For insurance firms to retain clients, they should continue to foster engagement through employing a seamless, on-demand customer experience. As technology changes the way consumers seek services, insurance firms are challenged to adapt and innovate to ensure client retention.
For Pypestream chief customer officer Donna Peeples, technology shapes customer experience in the insurance industry. Citing a study from Gartner, Peeples stressed that by 2020, customers are expected to do 85% of their business without interacting with a human.
“When your property is hit with a natural disaster or a crazy driver runs a stop sign and smashes your car door, the very last thing you want to do is sit on hold waiting for an insurance agent, or worse, get bumped around through the ranks being forced to completely re-tell your story to each new person,” she said.
Noting a separate study from Accenture, Peeples said nine in 10 customers feel badgered in such situations as they are asked to repeat their issues and incidents to several representatives.
Insurance Business had a brief chat with Peeples to get her insights on improving customer experience. In this exclusive interview, Peeples shares tips on how insurance firms can utilize mobile messaging in improving their communications lines with their clients. She also discusses the pressing challenges the industry is facing today.
There is elegance in simplicity, fast seamless experiences are essential to increase satisfaction. Allowing customers to easily engage with insurance companies or agents and brokers through secure digital messaging across all of their devices is important because it allows people to get support and information, transact or to give feedback on their terms rather than the company’s terms.
Becoming an “on-demand” business allows customers to interact with insurers in a number of ways – such as collecting underwriting information, paying a premium or processing a claim -- straight from their mobile devices or online. They can communicate and transact by text, pictures and even emojis while being guided through the process by intelligent automation. But the important piece is that they can do it how and when works best for them.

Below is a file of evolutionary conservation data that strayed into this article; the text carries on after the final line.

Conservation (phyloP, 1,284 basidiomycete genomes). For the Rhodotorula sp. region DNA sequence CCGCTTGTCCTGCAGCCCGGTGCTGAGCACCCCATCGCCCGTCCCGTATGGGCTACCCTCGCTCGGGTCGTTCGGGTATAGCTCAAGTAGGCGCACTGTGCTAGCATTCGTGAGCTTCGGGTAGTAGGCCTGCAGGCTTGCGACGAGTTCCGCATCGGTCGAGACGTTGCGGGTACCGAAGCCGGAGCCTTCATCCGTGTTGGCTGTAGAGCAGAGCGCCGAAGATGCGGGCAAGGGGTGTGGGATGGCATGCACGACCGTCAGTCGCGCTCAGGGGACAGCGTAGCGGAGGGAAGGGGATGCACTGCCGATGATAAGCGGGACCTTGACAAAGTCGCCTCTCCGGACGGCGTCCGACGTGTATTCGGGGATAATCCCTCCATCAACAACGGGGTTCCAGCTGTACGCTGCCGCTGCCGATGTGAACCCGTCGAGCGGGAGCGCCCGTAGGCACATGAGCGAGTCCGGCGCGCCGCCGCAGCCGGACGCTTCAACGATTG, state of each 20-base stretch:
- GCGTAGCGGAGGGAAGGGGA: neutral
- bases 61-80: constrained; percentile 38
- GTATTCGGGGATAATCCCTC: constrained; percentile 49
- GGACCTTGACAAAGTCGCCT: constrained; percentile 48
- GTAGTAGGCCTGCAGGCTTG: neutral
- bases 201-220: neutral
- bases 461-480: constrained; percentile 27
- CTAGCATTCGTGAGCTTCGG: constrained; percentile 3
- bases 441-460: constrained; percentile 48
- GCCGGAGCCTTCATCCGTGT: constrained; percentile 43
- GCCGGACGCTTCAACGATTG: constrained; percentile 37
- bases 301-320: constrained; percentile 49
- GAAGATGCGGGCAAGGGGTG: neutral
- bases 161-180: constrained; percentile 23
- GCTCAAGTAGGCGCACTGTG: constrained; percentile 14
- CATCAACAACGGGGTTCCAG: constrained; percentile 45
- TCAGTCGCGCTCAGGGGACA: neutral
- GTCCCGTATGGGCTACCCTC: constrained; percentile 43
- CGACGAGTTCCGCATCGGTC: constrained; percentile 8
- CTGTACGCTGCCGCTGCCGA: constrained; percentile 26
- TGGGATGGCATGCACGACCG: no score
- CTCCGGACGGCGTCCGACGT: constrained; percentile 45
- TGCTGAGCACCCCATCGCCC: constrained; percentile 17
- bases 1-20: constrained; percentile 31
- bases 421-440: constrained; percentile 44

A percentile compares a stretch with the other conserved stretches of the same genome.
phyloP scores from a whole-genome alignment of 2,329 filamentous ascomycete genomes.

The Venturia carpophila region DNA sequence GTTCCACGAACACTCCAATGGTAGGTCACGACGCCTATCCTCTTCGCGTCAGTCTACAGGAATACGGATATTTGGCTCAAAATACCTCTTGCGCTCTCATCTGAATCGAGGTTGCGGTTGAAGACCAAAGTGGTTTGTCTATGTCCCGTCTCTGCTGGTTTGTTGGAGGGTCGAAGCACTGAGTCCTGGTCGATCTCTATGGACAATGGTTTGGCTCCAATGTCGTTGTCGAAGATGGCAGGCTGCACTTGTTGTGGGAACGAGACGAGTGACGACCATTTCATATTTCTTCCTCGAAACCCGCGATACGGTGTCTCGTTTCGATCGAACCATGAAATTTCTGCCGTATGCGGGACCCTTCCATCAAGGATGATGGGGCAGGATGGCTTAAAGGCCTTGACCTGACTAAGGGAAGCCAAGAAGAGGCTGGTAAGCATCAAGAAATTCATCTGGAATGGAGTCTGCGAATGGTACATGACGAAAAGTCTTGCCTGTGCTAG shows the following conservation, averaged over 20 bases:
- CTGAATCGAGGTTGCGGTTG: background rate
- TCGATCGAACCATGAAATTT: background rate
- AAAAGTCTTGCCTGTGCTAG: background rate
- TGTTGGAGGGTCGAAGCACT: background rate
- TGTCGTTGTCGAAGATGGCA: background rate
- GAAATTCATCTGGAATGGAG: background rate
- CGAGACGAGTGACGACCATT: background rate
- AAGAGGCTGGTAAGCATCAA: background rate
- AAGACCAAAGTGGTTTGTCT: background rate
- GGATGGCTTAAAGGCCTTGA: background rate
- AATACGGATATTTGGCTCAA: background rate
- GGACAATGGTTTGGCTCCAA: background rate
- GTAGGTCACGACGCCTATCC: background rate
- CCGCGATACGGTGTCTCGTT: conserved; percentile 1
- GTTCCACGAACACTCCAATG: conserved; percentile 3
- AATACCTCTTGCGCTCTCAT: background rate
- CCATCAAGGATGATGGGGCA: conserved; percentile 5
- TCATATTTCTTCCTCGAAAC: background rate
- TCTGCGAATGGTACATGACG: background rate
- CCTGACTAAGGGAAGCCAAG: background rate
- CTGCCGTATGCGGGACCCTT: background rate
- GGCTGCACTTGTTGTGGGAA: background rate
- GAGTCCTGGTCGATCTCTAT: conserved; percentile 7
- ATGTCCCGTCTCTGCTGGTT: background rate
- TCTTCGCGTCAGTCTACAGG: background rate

We’ve reached the point where we must innovate or die; and to do so must shift from a strictly rules-based approach of gradually evolving legacy systems to one where insurers and others across the service delivery chain should continuously apply real-time learning through artificial intelligence and data science. Routine tasks that required long phone calls or manually scouring policy FAQs should now be resolved more efficiently through intelligent automation. These once lumbering, legacy companies have the opportunity to leapfrog others and forego the often painful incremental change in favor of meaningful change. Think about 10x improvements versus the traditional 2x improvements - all driven by customer demand and enabled by technology.
Until now, incumbent brands have taken far too long to grasp the basics of the shift in business-to-consumer interactions. If you would have told me three years ago that insurance would be our fastest growing vertical, I would have probably laughed at you. But from where I sit now, more and more insurance companies are retooling how they think about their business processes and how best to leverage today’s technology in a way that better serves their customer, while also creating efficiencies for the company. The future is now.
A word of caution: Insurance shouldn’t approach this work as a project, program or initiative – instead they should think of it as fundamental shift in the way they think about how they do business day to day and more strategically over the long term. For those companies who embrace this new way of working, it’s not only about surviving - it’s about thriving in the on-demand economy.